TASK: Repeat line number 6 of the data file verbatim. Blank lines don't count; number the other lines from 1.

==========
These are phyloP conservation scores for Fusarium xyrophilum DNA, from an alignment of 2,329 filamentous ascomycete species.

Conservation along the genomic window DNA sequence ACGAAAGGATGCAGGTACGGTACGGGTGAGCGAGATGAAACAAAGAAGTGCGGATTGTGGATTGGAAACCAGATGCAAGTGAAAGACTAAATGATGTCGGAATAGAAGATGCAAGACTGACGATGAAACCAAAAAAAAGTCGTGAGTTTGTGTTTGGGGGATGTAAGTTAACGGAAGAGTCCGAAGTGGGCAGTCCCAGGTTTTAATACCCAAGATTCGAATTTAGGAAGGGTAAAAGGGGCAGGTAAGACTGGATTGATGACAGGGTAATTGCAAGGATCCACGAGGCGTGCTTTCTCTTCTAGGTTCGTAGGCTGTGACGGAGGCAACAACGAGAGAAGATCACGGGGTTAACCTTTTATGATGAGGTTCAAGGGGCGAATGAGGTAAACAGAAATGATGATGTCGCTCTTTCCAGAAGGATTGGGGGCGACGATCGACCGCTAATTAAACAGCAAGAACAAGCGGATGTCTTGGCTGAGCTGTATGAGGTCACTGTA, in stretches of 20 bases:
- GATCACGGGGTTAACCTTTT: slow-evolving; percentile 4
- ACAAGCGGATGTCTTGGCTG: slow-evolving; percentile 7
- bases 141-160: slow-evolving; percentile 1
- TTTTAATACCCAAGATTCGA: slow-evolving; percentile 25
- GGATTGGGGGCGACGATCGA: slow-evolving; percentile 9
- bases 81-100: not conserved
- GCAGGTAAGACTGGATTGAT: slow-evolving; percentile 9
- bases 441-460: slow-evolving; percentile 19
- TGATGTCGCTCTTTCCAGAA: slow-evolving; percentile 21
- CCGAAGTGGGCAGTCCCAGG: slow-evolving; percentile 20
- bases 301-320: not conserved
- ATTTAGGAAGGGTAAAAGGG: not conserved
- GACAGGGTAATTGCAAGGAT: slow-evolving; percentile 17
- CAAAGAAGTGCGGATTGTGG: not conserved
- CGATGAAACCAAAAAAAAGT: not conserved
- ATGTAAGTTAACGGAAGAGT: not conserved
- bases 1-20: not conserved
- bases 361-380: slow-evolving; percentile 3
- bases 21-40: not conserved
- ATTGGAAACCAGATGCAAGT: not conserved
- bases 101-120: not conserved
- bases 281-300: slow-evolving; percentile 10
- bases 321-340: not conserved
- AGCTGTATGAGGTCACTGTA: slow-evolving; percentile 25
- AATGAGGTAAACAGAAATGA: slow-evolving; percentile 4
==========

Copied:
- TTTTAATACCCAAGATTCGA: slow-evolving; percentile 25